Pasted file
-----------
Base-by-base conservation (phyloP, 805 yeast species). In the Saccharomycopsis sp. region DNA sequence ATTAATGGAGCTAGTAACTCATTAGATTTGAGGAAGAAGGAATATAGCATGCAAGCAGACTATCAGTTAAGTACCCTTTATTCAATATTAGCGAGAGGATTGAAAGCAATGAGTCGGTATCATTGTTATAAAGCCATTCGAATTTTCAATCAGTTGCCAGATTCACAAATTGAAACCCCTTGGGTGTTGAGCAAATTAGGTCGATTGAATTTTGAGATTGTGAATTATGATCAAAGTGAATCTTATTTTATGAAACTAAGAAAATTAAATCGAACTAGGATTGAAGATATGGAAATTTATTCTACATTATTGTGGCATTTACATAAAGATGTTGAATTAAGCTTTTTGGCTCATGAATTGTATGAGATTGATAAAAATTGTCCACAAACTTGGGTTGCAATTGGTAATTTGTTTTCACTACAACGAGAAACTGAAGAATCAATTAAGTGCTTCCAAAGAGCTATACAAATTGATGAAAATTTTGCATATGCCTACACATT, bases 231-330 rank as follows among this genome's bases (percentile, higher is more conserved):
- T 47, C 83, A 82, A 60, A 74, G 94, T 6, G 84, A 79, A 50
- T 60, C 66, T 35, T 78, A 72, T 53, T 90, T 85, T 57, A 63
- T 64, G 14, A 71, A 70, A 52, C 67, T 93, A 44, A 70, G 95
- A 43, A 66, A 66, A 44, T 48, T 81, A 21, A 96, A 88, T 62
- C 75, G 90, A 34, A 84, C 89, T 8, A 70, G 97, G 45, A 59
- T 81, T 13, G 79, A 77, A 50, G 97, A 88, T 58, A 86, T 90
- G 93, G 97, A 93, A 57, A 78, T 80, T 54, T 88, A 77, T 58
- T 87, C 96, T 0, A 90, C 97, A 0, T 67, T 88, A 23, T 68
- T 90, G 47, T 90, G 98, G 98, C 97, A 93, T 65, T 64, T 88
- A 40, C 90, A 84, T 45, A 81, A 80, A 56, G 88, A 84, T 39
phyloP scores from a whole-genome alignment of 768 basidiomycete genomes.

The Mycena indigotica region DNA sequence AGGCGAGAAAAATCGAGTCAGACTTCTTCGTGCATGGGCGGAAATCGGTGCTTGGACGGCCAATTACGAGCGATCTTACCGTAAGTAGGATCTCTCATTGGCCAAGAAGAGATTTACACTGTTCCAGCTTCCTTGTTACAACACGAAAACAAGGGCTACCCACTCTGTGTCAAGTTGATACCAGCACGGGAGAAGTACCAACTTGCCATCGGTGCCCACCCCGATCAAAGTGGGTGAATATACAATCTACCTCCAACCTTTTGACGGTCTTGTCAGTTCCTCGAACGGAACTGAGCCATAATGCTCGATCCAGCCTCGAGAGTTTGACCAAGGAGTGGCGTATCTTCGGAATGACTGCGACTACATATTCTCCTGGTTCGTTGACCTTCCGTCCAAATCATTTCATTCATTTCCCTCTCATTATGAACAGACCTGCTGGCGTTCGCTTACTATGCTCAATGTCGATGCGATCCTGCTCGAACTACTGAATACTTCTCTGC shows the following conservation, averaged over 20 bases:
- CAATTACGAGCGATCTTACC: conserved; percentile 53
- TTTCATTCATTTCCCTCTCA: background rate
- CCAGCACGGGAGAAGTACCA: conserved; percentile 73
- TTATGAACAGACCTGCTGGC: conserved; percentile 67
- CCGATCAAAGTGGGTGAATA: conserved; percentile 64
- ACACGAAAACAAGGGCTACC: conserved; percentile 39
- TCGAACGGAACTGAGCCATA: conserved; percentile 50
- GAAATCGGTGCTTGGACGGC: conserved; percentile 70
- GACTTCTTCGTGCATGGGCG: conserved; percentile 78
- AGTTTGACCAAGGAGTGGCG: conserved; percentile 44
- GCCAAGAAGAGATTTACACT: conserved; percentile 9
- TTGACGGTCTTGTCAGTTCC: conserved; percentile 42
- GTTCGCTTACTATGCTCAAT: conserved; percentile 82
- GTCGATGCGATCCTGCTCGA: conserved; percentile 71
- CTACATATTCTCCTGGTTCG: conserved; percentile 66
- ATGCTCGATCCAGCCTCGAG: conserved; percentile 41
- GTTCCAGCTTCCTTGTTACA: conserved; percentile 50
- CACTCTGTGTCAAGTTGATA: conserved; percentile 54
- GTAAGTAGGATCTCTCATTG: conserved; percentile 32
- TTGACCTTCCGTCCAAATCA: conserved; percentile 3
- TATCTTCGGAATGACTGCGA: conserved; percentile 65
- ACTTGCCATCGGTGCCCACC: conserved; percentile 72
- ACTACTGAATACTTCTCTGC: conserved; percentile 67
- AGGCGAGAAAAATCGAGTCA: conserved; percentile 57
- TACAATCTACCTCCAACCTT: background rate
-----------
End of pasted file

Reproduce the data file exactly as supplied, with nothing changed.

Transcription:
Base-by-base conservation (phyloP, 805 yeast species). In the Saccharomycopsis sp. region DNA sequence ATTAATGGAGCTAGTAACTCATTAGATTTGAGGAAGAAGGAATATAGCATGCAAGCAGACTATCAGTTAAGTACCCTTTATTCAATATTAGCGAGAGGATTGAAAGCAATGAGTCGGTATCATTGTTATAAAGCCATTCGAATTTTCAATCAGTTGCCAGATTCACAAATTGAAACCCCTTGGGTGTTGAGCAAATTAGGTCGATTGAATTTTGAGATTGTGAATTATGATCAAAGTGAATCTTATTTTATGAAACTAAGAAAATTAAATCGAACTAGGATTGAAGATATGGAAATTTATTCTACATTATTGTGGCATTTACATAAAGATGTTGAATTAAGCTTTTTGGCTCATGAATTGTATGAGATTGATAAAAATTGTCCACAAACTTGGGTTGCAATTGGTAATTTGTTTTCACTACAACGAGAAACTGAAGAATCAATTAAGTGCTTCCAAAGAGCTATACAAATTGATGAAAATTTTGCATATGCCTACACATT, bases 231-330 rank as follows among this genome's bases (percentile, higher is more conserved):
- T 47, C 83, A 82, A 60, A 74, G 94, T 6, G 84, A 79, A 50
- T 60, C 66, T 35, T 78, A 72, T 53, T 90, T 85, T 57, A 63
- T 64, G 14, A 71, A 70, A 52, C 67, T 93, A 44, A 70, G 95
- A 43, A 66, A 66, A 44, T 48, T 81, A 21, A 96, A 88, T 62
- C 75, G 90, A 34, A 84, C 89, T 8, A 70, G 97, G 45, A 59
- T 81, T 13, G 79, A 77, A 50, G 97, A 88, T 58, A 86, T 90
- G 93, G 97, A 93, A 57, A 78, T 80, T 54, T 88, A 77, T 58
- T 87, C 96, T 0, A 90, C 97, A 0, T 67, T 88, A 23, T 68
- T 90, G 47, T 90, G 98, G 98, C 97, A 93, T 65, T 64, T 88
- A 40, C 90, A 84, T 45, A 81, A 80, A 56, G 88, A 84, T 39
phyloP scores from a whole-genome alignment of 768 basidiomycete genomes.

The Mycena indigotica region DNA sequence AGGCGAGAAAAATCGAGTCAGACTTCTTCGTGCATGGGCGGAAATCGGTGCTTGGACGGCCAATTACGAGCGATCTTACCGTAAGTAGGATCTCTCATTGGCCAAGAAGAGATTTACACTGTTCCAGCTTCCTTGTTACAACACGAAAACAAGGGCTACCCACTCTGTGTCAAGTTGATACCAGCACGGGAGAAGTACCAACTTGCCATCGGTGCCCACCCCGATCAAAGTGGGTGAATATACAATCTACCTCCAACCTTTTGACGGTCTTGTCAGTTCCTCGAACGGAACTGAGCCATAATGCTCGATCCAGCCTCGAGAGTTTGACCAAGGAGTGGCGTATCTTCGGAATGACTGCGACTACATATTCTCCTGGTTCGTTGACCTTCCGTCCAAATCATTTCATTCATTTCCCTCTCATTATGAACAGACCTGCTGGCGTTCGCTTACTATGCTCAATGTCGATGCGATCCTGCTCGAACTACTGAATACTTCTCTGC shows the following conservation, averaged over 20 bases:
- CAATTACGAGCGATCTTACC: conserved; percentile 53
- TTTCATTCATTTCCCTCTCA: background rate
- CCAGCACGGGAGAAGTACCA: conserved; percentile 73
- TTATGAACAGACCTGCTGGC: conserved; percentile 67
- CCGATCAAAGTGGGTGAATA: conserved; percentile 64
- ACACGAAAACAAGGGCTACC: conserved; percentile 39
- TCGAACGGAACTGAGCCATA: conserved; percentile 50
- GAAATCGGTGCTTGGACGGC: conserved; percentile 70
- GACTTCTTCGTGCATGGGCG: conserved; percentile 78
- AGTTTGACCAAGGAGTGGCG: conserved; percentile 44
- GCCAAGAAGAGATTTACACT: conserved; percentile 9
- TTGACGGTCTTGTCAGTTCC: conserved; percentile 42
- GTTCGCTTACTATGCTCAAT: conserved; percentile 82
- GTCGATGCGATCCTGCTCGA: conserved; percentile 71
- CTACATATTCTCCTGGTTCG: conserved; percentile 66
- ATGCTCGATCCAGCCTCGAG: conserved; percentile 41
- GTTCCAGCTTCCTTGTTACA: conserved; percentile 50
- CACTCTGTGTCAAGTTGATA: conserved; percentile 54
- GTAAGTAGGATCTCTCATTG: conserved; percentile 32
- TTGACCTTCCGTCCAAATCA: conserved; percentile 3
- TATCTTCGGAATGACTGCGA: conserved; percentile 65
- ACTTGCCATCGGTGCCCACC: conserved; percentile 72
- ACTACTGAATACTTCTCTGC: conserved; percentile 67
- AGGCGAGAAAAATCGAGTCA: conserved; percentile 57
- TACAATCTACCTCCAACCTT: background rate